Wrapper for distinguishing autoconf 2.13 and 2.50
autoconf [ options ]
autoheader [ options ]
autoreconf [ options ]
Autoconf is an automatic configure script builder with two major version series: 2.13 and earlier, 2.50 and later. Versions within either series are largely compatible, but the two series are largely incompatible. When both versions are installed, as they are on your system (given that you're reading this manpage), Debian selects between the two versions simultaneously. This manpage documents how the automatic selection works. If you are actually looking for the documentation for either version of Autoconf, then refer to the SEE ALSO section below.
Automatic version selection works via a wrapper script installed under the names autoconf, autoheader, and autoreconf. Each of these attempts to detect which Autoconf is needed and run the correct version of the tool.
There are no wrappers for autoupdate, autoscan, or ifnames. These are not used during a package build. Choose the proper version by hand.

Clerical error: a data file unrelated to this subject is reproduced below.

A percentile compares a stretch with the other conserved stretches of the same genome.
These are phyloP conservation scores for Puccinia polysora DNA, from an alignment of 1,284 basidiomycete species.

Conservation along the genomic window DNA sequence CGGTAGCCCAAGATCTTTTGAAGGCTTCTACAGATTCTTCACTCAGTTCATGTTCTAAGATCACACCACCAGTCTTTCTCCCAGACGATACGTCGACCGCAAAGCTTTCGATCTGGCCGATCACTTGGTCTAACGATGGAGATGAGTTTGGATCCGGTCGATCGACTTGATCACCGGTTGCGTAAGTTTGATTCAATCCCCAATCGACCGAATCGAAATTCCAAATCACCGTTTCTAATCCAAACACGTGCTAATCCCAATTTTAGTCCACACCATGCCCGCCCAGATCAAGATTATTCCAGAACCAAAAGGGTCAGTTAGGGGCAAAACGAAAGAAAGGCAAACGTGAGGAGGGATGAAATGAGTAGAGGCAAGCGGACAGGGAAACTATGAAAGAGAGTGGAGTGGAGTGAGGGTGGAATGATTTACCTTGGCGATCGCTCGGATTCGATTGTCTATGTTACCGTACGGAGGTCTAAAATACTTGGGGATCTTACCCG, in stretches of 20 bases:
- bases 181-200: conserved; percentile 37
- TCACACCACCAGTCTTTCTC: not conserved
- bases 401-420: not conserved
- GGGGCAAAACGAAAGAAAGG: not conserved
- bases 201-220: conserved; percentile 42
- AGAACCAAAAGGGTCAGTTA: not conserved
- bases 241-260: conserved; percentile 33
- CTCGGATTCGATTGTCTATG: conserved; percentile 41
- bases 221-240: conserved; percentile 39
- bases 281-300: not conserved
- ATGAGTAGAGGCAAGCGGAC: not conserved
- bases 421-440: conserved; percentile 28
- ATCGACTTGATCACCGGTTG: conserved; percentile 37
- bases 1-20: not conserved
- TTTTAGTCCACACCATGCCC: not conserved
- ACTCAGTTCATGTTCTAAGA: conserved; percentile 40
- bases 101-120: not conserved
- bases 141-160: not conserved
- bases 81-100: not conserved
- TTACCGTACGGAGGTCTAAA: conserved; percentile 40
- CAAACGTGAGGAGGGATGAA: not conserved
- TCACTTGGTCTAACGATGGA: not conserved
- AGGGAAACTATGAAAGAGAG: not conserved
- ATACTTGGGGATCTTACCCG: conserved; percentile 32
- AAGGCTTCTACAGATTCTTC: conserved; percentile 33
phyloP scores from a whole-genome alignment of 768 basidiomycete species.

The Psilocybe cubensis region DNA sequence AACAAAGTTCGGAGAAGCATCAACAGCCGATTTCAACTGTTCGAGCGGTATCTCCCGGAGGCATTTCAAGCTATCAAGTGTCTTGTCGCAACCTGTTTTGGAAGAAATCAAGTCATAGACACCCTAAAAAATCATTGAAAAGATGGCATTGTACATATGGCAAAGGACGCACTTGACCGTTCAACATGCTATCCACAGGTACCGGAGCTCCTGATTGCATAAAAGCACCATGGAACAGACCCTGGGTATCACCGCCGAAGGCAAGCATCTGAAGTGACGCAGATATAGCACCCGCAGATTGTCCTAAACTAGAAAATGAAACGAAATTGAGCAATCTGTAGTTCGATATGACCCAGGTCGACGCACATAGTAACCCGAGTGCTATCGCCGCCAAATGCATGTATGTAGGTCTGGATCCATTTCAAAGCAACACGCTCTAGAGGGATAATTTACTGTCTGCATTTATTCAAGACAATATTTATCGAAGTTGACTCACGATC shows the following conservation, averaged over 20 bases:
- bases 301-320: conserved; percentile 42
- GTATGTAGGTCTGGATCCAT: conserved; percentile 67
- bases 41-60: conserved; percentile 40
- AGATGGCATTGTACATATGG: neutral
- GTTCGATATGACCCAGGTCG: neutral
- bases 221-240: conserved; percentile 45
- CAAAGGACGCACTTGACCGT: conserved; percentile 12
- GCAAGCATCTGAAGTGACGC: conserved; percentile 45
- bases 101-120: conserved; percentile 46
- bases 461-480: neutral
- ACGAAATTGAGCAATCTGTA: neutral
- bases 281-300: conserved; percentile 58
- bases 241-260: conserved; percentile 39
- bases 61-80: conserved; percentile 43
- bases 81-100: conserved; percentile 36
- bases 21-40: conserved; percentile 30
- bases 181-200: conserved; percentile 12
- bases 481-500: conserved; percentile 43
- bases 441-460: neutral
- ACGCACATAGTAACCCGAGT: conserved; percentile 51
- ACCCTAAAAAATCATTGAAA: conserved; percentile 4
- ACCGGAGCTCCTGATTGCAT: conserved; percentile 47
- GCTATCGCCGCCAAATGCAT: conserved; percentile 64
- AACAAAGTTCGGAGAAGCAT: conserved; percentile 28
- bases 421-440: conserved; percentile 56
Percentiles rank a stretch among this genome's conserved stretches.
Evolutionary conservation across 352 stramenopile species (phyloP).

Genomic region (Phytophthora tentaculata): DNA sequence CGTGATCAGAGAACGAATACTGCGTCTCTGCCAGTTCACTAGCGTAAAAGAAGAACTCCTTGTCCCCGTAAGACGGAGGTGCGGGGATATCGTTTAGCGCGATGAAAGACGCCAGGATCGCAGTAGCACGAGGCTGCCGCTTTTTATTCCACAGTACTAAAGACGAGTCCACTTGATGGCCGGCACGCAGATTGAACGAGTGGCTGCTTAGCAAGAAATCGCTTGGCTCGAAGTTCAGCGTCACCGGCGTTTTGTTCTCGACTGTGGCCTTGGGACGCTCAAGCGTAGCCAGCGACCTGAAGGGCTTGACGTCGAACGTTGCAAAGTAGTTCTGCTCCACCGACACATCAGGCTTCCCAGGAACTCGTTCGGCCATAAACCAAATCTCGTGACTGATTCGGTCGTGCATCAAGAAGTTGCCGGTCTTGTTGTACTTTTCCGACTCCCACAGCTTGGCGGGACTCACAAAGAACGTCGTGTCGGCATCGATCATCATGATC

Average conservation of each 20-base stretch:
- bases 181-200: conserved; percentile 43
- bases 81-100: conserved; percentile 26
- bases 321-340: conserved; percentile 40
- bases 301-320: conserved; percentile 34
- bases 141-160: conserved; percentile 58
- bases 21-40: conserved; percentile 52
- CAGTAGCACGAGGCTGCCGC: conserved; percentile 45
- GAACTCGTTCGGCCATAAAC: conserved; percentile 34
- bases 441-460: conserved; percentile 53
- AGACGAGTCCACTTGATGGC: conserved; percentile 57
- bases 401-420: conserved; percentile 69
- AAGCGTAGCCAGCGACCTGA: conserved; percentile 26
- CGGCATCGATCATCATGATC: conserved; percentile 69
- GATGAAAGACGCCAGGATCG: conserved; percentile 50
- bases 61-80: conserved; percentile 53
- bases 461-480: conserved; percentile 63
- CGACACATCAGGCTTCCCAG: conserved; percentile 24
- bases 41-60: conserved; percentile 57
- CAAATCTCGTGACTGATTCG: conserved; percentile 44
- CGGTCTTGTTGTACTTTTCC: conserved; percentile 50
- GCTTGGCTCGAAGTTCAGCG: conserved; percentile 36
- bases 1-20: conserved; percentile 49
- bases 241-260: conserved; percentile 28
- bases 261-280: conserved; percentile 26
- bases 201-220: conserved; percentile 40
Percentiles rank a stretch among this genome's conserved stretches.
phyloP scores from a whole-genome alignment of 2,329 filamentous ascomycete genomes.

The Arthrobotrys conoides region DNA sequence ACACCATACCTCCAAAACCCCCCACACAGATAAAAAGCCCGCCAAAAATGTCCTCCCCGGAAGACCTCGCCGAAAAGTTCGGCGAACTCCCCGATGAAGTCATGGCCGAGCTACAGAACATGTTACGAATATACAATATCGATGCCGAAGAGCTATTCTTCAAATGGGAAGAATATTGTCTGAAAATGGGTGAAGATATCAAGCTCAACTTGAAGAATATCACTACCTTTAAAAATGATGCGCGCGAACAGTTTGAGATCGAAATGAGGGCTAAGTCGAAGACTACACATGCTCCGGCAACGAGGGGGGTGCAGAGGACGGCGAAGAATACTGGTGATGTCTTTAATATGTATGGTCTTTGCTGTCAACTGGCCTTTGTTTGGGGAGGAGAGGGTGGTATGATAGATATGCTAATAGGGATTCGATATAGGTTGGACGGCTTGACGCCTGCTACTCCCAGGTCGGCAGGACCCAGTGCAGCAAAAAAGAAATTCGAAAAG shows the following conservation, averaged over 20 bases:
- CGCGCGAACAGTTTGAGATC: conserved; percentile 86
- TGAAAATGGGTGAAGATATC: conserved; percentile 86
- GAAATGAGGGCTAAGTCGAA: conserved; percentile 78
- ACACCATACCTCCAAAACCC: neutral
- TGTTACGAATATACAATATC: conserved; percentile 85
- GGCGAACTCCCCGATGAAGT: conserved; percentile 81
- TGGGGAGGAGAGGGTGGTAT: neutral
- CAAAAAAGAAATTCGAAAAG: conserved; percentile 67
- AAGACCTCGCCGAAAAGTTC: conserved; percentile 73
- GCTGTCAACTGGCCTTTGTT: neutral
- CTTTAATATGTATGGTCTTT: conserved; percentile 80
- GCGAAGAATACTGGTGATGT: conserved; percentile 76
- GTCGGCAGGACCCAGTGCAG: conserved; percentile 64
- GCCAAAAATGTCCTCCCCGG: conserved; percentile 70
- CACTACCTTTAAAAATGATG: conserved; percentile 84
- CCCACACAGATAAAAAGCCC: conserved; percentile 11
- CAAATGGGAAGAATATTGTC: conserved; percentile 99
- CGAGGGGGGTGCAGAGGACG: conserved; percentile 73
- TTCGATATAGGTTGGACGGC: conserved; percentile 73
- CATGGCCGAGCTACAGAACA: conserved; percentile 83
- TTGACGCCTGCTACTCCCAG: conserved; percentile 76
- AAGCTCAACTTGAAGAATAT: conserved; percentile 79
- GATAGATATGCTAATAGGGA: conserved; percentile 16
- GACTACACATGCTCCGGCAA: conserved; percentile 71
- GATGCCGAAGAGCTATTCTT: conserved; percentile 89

The following heuristics are used to choose an Autoconf version:
* If file
configure.ac exists, Autoconf 2.50 is used. Autoconf 2.13 used the name configure.in instead, but version 2.50 supports both.
(Usually autoconf is run without nonoption arguments. If a filename is supplied on the command line, then version 2.50 is used if the filename ends in .ac.)
configure.in (or the file specified on the command line, if any) is read. It is checked for the presence of an AC_PREREQ directive. If it specifies a minimum version higher than 2.13, Autoconf 2.50 is used. aclocal.m4, if present, is also scanned.
* Otherwise, Autoconf 2.13 is used.
To force Autoconf 2.13 to be used, name the Autoconf input file configure.in and omit the use of AC_PREREQ() or specify a minimum version of 2.13 or earlier. To force Autoconf 2.50 to be used, name the input file configure.ac or use AC_PREREQ(2.50).
I recommend not calling the programs autoconf2.13 or autoconf2.50, etc., directly, instead of through the wrappers. When used with programs like Automake, these direct calls won't propagate through into the Makefile, so later re-autoconf'ings won't use the correct version. It's better to use one of the methods explained above to force a particular version.
David MacKenzie, with help from Franc,ois Pinard, Karl Berry, Richard Pixley, Ian Lance Taylor, Roland McGrath, Noah Friedman, David D. Zuhn, and many others. This manpage written by Ben Pfaff <[email protected]> for the Debian GNU/Linux autoconf2.13 package.